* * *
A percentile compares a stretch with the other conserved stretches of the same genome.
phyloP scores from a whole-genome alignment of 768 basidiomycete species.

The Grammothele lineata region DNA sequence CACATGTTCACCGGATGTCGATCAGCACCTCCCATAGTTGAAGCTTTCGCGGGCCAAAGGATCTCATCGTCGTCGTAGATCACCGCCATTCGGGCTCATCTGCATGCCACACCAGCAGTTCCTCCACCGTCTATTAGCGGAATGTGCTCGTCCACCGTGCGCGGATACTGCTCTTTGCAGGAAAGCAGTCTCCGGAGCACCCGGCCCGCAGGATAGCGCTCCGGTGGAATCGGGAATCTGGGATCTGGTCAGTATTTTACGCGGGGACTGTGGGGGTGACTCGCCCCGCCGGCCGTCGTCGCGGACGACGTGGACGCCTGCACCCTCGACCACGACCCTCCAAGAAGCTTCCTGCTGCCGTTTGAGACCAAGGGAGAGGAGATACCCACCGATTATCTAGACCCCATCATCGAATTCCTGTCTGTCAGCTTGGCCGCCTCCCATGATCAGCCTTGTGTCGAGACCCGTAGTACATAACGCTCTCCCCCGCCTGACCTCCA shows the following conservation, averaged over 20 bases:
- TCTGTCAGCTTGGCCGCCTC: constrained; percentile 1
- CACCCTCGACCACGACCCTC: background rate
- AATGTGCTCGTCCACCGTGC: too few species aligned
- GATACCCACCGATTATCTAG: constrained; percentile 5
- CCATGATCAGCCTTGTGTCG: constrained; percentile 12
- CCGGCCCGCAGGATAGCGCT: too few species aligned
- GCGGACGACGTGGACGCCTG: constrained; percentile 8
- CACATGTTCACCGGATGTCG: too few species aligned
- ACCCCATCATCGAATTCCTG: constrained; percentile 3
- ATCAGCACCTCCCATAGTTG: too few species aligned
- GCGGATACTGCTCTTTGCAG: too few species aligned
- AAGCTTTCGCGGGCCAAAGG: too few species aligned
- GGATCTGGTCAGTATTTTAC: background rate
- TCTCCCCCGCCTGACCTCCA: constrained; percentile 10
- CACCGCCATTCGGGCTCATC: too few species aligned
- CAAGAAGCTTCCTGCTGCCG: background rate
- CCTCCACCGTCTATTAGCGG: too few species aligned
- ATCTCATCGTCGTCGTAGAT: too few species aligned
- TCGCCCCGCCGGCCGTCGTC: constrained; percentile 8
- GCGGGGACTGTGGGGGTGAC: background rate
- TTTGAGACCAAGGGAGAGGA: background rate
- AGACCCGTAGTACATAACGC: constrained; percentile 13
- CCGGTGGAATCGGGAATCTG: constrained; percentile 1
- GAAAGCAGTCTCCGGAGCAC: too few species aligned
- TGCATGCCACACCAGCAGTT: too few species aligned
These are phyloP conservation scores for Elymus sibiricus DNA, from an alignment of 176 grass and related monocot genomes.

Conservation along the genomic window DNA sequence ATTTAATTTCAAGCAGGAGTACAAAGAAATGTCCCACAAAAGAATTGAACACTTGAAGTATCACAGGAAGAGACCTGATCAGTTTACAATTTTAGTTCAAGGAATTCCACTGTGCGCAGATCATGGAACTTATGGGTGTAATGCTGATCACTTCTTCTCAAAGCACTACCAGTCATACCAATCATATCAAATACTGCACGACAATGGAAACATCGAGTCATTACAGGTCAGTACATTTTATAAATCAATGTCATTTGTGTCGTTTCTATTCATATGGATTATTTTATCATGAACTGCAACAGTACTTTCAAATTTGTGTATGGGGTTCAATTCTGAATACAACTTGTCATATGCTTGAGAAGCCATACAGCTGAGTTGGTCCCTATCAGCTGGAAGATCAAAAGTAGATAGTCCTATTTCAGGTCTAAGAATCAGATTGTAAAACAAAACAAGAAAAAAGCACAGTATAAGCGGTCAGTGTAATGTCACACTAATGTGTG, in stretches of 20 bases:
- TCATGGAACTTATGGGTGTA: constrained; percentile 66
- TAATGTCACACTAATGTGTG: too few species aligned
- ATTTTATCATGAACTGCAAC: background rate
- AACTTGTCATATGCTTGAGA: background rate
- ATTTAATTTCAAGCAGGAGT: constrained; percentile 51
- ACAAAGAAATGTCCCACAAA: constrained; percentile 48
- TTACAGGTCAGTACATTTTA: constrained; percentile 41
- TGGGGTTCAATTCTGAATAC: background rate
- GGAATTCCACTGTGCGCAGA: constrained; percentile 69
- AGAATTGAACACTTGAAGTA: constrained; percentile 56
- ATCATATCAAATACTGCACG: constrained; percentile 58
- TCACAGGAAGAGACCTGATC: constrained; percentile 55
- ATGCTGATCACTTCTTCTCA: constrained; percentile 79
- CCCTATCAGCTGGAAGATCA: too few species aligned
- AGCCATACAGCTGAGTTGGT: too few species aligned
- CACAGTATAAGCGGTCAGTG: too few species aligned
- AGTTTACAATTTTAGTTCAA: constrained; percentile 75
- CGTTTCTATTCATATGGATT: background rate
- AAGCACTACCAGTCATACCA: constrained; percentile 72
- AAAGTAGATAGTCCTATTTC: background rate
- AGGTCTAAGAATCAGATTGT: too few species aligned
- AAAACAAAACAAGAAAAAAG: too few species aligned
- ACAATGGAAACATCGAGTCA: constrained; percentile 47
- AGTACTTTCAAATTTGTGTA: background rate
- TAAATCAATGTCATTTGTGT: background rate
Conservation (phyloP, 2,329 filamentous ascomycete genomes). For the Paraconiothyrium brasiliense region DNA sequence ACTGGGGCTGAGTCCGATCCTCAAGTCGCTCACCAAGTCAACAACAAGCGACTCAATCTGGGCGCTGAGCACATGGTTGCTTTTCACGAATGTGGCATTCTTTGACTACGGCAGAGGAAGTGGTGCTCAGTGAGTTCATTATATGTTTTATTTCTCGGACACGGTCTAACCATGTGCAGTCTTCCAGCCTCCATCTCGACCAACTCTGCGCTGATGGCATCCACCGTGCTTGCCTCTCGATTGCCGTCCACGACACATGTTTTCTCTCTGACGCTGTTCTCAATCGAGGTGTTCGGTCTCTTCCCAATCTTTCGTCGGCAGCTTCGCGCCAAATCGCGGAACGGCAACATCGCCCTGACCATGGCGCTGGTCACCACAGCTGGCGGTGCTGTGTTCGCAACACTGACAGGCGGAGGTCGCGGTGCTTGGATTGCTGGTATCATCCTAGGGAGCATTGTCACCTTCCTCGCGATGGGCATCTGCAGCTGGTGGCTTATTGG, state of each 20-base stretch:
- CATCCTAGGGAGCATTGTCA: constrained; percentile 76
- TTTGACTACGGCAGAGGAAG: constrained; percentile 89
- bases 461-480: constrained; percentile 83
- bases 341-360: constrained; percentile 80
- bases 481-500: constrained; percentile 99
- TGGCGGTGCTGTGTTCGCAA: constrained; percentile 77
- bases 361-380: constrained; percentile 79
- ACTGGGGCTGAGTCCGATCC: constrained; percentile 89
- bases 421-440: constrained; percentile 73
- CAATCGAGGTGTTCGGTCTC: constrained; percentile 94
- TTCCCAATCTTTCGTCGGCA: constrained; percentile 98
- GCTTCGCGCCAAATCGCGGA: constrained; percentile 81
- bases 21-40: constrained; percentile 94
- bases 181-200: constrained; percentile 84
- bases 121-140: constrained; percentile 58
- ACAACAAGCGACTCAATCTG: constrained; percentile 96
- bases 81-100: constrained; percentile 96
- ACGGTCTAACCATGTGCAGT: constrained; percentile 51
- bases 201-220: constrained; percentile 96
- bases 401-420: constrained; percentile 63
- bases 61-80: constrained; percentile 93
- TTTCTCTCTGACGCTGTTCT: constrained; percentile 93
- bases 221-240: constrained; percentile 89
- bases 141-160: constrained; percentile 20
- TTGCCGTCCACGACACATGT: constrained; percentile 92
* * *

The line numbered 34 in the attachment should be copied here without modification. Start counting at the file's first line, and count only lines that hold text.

- AACTTGTCATATGCTTGAGA: background rate